Should I have a Technology Expert on my Insurance Company Board? - Larson And Company

By Andrew Wan, CPA, CFE

Yes! The answer is simply yes. There are currently key forces that are already disrupting the insurance industry, including new technology to minimize the cost of underwriting while providing customers with the ease of access through online and mobile purchasing, data analysis to provide even more competitive pricing, increased modularity in the insurance value chain with new combinations of players, and development of new insurance products for ever-changing technology risks. Carriers must plan carefully to address these disruptors in order to remain competitive in the market place. As such, it is essentially for carriers to have key technology experts on their Board of Directors to help guide them through this ever-changing landscape. The following are three factors of technology in an insurance company that make the need of a technology expert more essential on the board of an insurance company.

Ready for Change

Change is everywhere in the insurance industry. The local agent model is waning as carriers are interacting more directly with customers, at lower cost and often with more consistent service levels. Additionally, with the introductions of millennials into the workforce, the importance of mobile consumer experience vs. in-person or over-the-phone contact becomes a greater differentiating factor for these new consumers.  According to a 2013 report issued by McKinsey & Company, a management consulting company, within 5 to 10 years, they foresee the following trends in the insurance industry.

  • Most personal lines and small commercial customers will interact with their agents and carriers across the full range of channels: in-person, through mobile devices, and by phone, Internet and video conference.
  • Carriers will continue to use technology to increase their direct interaction with the primary customer, delivering more consistent service at a lower cost.
  • Agents will be compensated only for the unique value they deliver to the customer and the carrier.
  • Carrier agent management models in both the independent (IA) and exclusive (EA) channels will focus resources on those agents that deliver profitable business.
  • Winning agents will deliver tailored and relevant expertise and excel at multichannel marketing, while increasing their scale and operational efficiency.

It is now 2018 and we are seeing most of these come into fruition, especially in the auto-insurance industry. What was once an industry where one files their car claims to their friendly neighborhood agent is now replaced with mobile apps that helps you gather pictures and information for direct filing of claims with the carrier. Companies need to have board members that recognize these disruptions, monitor these technologies, and advise the company on how to adapt to these changes in order to remain competitive in this market.

Understanding the Importance of Data

While understanding the disruptive technology is one thing, an expert must also understand the importance of data to an insurance industry. Many insurers use a variety of legacy systems that are difficult to integrate. Often times, the first step and the hardest one for many insurance carriers to take is to determine how to best normalize and digitize their data that would be easy for integration. Without appropriately planning this important step, issues could plague many system enhancements for years to come. For example, if not designed appropriately, key information used for price determination may be lost, thus, potentially attracting adverse risk to the company. Therefore, the expert identified must understand the importance of the underlying accuracy of the data, its format, type of information maintained, and their correlation in order to know how to best advise the company on determining best criteria to establish for technology selections.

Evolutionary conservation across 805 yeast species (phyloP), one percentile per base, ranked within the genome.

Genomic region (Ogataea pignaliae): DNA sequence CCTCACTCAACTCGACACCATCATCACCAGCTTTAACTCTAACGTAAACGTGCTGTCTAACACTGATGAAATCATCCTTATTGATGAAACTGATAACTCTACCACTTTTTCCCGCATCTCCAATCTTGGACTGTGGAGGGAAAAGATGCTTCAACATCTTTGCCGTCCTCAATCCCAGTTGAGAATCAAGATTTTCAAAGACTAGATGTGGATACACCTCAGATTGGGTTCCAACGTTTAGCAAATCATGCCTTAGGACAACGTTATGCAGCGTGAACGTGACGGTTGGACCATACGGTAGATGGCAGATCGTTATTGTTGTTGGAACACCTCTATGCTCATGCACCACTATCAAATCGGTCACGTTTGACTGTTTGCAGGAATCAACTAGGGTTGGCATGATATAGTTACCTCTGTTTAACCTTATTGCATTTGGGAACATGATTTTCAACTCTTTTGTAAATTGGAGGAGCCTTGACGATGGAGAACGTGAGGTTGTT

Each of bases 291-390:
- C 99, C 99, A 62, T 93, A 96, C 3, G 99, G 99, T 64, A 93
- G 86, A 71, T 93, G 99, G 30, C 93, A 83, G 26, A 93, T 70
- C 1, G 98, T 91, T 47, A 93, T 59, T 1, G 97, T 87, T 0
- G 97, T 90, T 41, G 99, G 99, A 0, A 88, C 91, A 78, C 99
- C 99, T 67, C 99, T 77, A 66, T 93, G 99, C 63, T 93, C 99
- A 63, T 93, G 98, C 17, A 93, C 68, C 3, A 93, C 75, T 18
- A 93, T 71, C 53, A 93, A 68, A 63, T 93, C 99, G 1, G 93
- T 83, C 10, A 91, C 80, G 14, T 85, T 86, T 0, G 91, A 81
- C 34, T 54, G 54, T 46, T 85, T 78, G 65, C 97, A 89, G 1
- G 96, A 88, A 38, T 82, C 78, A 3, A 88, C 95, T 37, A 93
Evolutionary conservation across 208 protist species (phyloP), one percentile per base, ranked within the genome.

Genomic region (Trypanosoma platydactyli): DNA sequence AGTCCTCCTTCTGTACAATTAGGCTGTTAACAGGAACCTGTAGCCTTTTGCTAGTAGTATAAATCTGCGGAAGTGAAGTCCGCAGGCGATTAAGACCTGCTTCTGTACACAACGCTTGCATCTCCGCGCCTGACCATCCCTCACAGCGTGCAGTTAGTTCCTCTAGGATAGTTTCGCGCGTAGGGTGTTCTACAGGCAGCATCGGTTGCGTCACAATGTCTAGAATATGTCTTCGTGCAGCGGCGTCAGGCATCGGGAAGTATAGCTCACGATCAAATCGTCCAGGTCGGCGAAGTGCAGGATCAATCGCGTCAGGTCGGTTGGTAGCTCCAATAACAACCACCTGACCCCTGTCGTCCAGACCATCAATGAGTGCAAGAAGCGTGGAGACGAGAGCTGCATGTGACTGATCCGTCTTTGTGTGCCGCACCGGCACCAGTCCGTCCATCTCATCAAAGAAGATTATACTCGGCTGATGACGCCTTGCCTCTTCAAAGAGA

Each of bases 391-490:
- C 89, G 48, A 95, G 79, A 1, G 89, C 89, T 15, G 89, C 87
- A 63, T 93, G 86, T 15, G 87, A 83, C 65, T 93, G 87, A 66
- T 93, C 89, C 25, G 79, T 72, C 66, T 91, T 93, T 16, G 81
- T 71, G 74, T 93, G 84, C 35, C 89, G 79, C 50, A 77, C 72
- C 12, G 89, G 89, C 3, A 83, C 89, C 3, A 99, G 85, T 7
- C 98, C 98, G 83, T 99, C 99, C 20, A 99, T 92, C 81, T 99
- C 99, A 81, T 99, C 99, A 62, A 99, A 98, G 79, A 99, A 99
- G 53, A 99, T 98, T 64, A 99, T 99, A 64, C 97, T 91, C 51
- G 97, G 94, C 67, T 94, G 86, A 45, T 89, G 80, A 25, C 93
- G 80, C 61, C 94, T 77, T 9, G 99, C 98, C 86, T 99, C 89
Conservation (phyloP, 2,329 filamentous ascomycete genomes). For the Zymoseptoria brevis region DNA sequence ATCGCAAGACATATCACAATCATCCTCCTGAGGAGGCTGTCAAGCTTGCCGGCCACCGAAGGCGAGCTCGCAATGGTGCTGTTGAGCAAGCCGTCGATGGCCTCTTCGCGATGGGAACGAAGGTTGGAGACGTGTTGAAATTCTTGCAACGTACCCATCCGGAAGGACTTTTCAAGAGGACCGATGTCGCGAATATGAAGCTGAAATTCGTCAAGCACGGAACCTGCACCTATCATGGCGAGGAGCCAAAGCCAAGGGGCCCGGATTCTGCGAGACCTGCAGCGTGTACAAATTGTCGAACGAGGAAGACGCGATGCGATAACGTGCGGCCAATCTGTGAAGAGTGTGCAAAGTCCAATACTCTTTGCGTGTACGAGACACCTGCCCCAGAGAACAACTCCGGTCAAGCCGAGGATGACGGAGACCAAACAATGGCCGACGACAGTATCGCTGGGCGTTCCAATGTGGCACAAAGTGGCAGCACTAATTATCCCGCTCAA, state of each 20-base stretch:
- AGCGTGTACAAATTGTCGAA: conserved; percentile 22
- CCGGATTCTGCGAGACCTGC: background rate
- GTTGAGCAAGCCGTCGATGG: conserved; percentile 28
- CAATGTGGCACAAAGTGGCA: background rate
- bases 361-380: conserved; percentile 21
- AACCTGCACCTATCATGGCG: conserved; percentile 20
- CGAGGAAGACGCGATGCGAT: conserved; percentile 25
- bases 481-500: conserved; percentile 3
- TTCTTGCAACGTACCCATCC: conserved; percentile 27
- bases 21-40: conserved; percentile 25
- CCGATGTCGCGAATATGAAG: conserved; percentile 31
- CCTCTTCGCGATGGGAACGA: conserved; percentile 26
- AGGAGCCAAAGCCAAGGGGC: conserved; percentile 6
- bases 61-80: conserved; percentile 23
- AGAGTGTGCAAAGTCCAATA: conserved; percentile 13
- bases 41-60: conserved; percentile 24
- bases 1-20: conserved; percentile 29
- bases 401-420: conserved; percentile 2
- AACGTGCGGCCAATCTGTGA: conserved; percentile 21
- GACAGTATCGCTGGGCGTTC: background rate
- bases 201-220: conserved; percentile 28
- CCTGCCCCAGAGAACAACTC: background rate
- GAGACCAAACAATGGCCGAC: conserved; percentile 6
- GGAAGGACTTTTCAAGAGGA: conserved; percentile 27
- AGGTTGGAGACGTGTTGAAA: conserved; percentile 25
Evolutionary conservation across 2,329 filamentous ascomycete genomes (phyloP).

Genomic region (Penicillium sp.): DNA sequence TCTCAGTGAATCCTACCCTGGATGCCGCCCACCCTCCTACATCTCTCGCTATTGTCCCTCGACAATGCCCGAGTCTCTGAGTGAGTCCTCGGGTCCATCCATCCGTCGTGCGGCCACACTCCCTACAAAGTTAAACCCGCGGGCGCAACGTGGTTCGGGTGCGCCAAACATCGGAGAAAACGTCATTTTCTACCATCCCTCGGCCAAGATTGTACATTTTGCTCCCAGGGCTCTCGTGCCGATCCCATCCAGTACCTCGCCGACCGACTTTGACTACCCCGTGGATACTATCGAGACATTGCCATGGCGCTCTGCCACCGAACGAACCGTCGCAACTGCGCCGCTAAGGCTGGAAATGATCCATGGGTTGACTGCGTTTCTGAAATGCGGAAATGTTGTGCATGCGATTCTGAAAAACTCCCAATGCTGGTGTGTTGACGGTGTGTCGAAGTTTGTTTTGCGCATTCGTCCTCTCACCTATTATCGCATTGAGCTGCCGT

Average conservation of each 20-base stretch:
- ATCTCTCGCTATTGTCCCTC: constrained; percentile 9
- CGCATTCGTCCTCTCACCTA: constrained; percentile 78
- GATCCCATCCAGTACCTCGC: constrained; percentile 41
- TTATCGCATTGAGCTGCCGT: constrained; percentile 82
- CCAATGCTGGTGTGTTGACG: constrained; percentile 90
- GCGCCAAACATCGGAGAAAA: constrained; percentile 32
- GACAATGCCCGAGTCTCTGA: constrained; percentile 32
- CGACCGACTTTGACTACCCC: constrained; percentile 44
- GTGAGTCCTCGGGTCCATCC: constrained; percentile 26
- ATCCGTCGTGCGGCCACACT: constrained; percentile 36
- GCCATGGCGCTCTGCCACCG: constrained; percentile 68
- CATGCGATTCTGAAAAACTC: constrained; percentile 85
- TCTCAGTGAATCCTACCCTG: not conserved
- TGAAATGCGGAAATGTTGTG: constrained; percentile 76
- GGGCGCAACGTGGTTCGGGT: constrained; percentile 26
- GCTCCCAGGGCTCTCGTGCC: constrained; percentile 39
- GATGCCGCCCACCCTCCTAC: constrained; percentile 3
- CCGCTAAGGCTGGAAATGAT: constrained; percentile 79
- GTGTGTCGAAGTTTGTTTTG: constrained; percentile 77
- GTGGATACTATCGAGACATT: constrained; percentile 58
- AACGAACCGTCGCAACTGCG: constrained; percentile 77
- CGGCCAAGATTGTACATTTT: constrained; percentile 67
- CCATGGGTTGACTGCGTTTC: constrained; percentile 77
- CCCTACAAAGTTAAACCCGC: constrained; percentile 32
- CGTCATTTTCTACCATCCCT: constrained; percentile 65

Cybersecurity Minded

Besides the government, what industry can you think of that has information on you and your family members’ social security number, age, sex, annual income, driving habits, medical issues, credit card and bank account information, address, work address, etc.? They can even predict when you will die! It is no wonder insurance companies are always a prime target for many cyber criminals. Additionally, much of the information stored by insurance carriers are regulated by HIPAA, PCI, and other regulatory standards. Carriers must be more vigilant in maintain a secure environment for such information. Any security breach could become detrimental for an insurance carrier. The technology expert must make a special effort to provide guidance to the company on industry best practices to mitigate any cybersecurity vulnerabilities. They should also guide the company in implementing an annual IT Risk Assessment analysis and help the Board of Directors interpret and understand these findings. Having an expert that is cybersecurity minded will be essential in ensuring the company is compliant to all regulations and protect against cyberattacks.

Conclusion:

If you are still wondering whether a technology expert is essential to the Board of Directors of an insurance company, we hope these 3 factors have convinced you otherwise. As we see it, in order for insurance carriers to stay relevant in comparison to other competitors, they need to continue to innovate without sacrificing on their security commitments. Having a technology expert will be key in helping the company achieve their future goals.

For more consulting advice for insurance companies regarding IT safety and security risks, contact Andrew Wan at awan@larsco.com.